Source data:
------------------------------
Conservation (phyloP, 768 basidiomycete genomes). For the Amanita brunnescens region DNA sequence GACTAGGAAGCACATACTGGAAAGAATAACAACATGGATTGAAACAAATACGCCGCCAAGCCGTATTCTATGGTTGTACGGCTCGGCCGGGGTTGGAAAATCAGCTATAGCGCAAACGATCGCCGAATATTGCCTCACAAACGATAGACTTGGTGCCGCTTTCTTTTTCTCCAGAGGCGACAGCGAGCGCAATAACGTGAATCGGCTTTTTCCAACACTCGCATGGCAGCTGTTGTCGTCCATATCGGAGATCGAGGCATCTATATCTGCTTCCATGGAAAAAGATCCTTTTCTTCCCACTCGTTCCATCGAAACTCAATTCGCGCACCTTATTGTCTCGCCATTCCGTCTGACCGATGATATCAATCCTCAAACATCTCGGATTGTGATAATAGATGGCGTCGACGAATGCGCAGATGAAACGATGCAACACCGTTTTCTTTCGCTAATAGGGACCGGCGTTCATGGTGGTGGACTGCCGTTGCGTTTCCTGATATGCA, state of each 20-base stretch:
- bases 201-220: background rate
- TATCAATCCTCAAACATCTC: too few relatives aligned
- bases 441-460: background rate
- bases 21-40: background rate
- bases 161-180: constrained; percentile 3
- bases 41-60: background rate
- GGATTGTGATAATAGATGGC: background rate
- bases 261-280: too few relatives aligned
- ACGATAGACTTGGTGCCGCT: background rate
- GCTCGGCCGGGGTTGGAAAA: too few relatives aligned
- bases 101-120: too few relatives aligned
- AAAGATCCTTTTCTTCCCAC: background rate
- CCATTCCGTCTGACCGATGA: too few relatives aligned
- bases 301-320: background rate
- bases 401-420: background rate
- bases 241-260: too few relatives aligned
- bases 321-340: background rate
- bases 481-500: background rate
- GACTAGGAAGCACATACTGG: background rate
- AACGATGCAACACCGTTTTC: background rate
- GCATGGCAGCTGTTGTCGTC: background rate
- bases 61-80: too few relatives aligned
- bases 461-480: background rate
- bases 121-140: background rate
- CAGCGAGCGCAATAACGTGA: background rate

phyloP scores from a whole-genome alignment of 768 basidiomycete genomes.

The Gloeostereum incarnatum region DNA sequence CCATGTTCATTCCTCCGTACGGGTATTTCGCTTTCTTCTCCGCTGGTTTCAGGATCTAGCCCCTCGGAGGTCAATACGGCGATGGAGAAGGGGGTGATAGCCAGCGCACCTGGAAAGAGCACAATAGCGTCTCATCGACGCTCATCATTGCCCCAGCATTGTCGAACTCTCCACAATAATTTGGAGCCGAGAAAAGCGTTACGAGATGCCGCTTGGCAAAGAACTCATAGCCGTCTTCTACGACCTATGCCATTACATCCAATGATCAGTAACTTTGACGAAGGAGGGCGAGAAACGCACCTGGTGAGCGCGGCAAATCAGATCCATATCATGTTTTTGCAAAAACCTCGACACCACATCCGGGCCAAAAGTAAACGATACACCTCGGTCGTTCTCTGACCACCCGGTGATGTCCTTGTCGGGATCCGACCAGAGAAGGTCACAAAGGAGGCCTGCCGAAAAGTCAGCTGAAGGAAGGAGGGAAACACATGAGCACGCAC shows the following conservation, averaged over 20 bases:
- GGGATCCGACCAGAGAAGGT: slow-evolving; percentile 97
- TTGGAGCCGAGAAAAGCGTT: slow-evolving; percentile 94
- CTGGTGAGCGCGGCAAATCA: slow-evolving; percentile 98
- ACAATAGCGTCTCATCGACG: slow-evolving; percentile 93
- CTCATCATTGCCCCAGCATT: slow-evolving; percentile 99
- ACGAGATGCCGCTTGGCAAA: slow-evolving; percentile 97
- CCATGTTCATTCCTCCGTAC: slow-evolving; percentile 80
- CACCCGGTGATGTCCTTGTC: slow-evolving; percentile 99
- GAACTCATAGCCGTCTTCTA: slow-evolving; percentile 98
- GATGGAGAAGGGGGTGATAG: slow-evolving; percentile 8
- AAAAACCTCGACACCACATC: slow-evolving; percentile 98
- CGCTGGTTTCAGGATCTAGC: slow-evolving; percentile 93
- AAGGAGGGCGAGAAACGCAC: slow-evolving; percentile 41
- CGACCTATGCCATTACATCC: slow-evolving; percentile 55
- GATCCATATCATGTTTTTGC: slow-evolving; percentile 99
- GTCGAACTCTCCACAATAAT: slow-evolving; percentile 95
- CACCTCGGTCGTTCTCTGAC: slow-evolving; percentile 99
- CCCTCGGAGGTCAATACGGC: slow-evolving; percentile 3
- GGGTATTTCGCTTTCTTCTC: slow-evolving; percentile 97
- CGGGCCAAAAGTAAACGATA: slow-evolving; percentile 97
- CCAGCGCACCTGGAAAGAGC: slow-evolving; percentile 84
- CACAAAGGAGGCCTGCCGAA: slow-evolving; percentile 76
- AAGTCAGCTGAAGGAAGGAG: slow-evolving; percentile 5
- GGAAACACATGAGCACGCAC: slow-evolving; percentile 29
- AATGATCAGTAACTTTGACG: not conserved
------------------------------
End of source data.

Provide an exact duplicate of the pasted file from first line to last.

Conservation (phyloP, 768 basidiomycete genomes). For the Amanita brunnescens region DNA sequence GACTAGGAAGCACATACTGGAAAGAATAACAACATGGATTGAAACAAATACGCCGCCAAGCCGTATTCTATGGTTGTACGGCTCGGCCGGGGTTGGAAAATCAGCTATAGCGCAAACGATCGCCGAATATTGCCTCACAAACGATAGACTTGGTGCCGCTTTCTTTTTCTCCAGAGGCGACAGCGAGCGCAATAACGTGAATCGGCTTTTTCCAACACTCGCATGGCAGCTGTTGTCGTCCATATCGGAGATCGAGGCATCTATATCTGCTTCCATGGAAAAAGATCCTTTTCTTCCCACTCGTTCCATCGAAACTCAATTCGCGCACCTTATTGTCTCGCCATTCCGTCTGACCGATGATATCAATCCTCAAACATCTCGGATTGTGATAATAGATGGCGTCGACGAATGCGCAGATGAAACGATGCAACACCGTTTTCTTTCGCTAATAGGGACCGGCGTTCATGGTGGTGGACTGCCGTTGCGTTTCCTGATATGCA, state of each 20-base stretch:
- bases 201-220: background rate
- TATCAATCCTCAAACATCTC: too few relatives aligned
- bases 441-460: background rate
- bases 21-40: background rate
- bases 161-180: constrained; percentile 3
- bases 41-60: background rate
- GGATTGTGATAATAGATGGC: background rate
- bases 261-280: too few relatives aligned
- ACGATAGACTTGGTGCCGCT: background rate
- GCTCGGCCGGGGTTGGAAAA: too few relatives aligned
- bases 101-120: too few relatives aligned
- AAAGATCCTTTTCTTCCCAC: background rate
- CCATTCCGTCTGACCGATGA: too few relatives aligned
- bases 301-320: background rate
- bases 401-420: background rate
- bases 241-260: too few relatives aligned
- bases 321-340: background rate
- bases 481-500: background rate
- GACTAGGAAGCACATACTGG: background rate
- AACGATGCAACACCGTTTTC: background rate
- GCATGGCAGCTGTTGTCGTC: background rate
- bases 61-80: too few relatives aligned
- bases 461-480: background rate
- bases 121-140: background rate
- CAGCGAGCGCAATAACGTGA: background rate

phyloP scores from a whole-genome alignment of 768 basidiomycete genomes.

The Gloeostereum incarnatum region DNA sequence CCATGTTCATTCCTCCGTACGGGTATTTCGCTTTCTTCTCCGCTGGTTTCAGGATCTAGCCCCTCGGAGGTCAATACGGCGATGGAGAAGGGGGTGATAGCCAGCGCACCTGGAAAGAGCACAATAGCGTCTCATCGACGCTCATCATTGCCCCAGCATTGTCGAACTCTCCACAATAATTTGGAGCCGAGAAAAGCGTTACGAGATGCCGCTTGGCAAAGAACTCATAGCCGTCTTCTACGACCTATGCCATTACATCCAATGATCAGTAACTTTGACGAAGGAGGGCGAGAAACGCACCTGGTGAGCGCGGCAAATCAGATCCATATCATGTTTTTGCAAAAACCTCGACACCACATCCGGGCCAAAAGTAAACGATACACCTCGGTCGTTCTCTGACCACCCGGTGATGTCCTTGTCGGGATCCGACCAGAGAAGGTCACAAAGGAGGCCTGCCGAAAAGTCAGCTGAAGGAAGGAGGGAAACACATGAGCACGCAC shows the following conservation, averaged over 20 bases:
- GGGATCCGACCAGAGAAGGT: slow-evolving; percentile 97
- TTGGAGCCGAGAAAAGCGTT: slow-evolving; percentile 94
- CTGGTGAGCGCGGCAAATCA: slow-evolving; percentile 98
- ACAATAGCGTCTCATCGACG: slow-evolving; percentile 93
- CTCATCATTGCCCCAGCATT: slow-evolving; percentile 99
- ACGAGATGCCGCTTGGCAAA: slow-evolving; percentile 97
- CCATGTTCATTCCTCCGTAC: slow-evolving; percentile 80
- CACCCGGTGATGTCCTTGTC: slow-evolving; percentile 99
- GAACTCATAGCCGTCTTCTA: slow-evolving; percentile 98
- GATGGAGAAGGGGGTGATAG: slow-evolving; percentile 8
- AAAAACCTCGACACCACATC: slow-evolving; percentile 98
- CGCTGGTTTCAGGATCTAGC: slow-evolving; percentile 93
- AAGGAGGGCGAGAAACGCAC: slow-evolving; percentile 41
- CGACCTATGCCATTACATCC: slow-evolving; percentile 55
- GATCCATATCATGTTTTTGC: slow-evolving; percentile 99
- GTCGAACTCTCCACAATAAT: slow-evolving; percentile 95
- CACCTCGGTCGTTCTCTGAC: slow-evolving; percentile 99
- CCCTCGGAGGTCAATACGGC: slow-evolving; percentile 3
- GGGTATTTCGCTTTCTTCTC: slow-evolving; percentile 97
- CGGGCCAAAAGTAAACGATA: slow-evolving; percentile 97
- CCAGCGCACCTGGAAAGAGC: slow-evolving; percentile 84
- CACAAAGGAGGCCTGCCGAA: slow-evolving; percentile 76
- AAGTCAGCTGAAGGAAGGAG: slow-evolving; percentile 5
- GGAAACACATGAGCACGCAC: slow-evolving; percentile 29
- AATGATCAGTAACTTTGACG: not conserved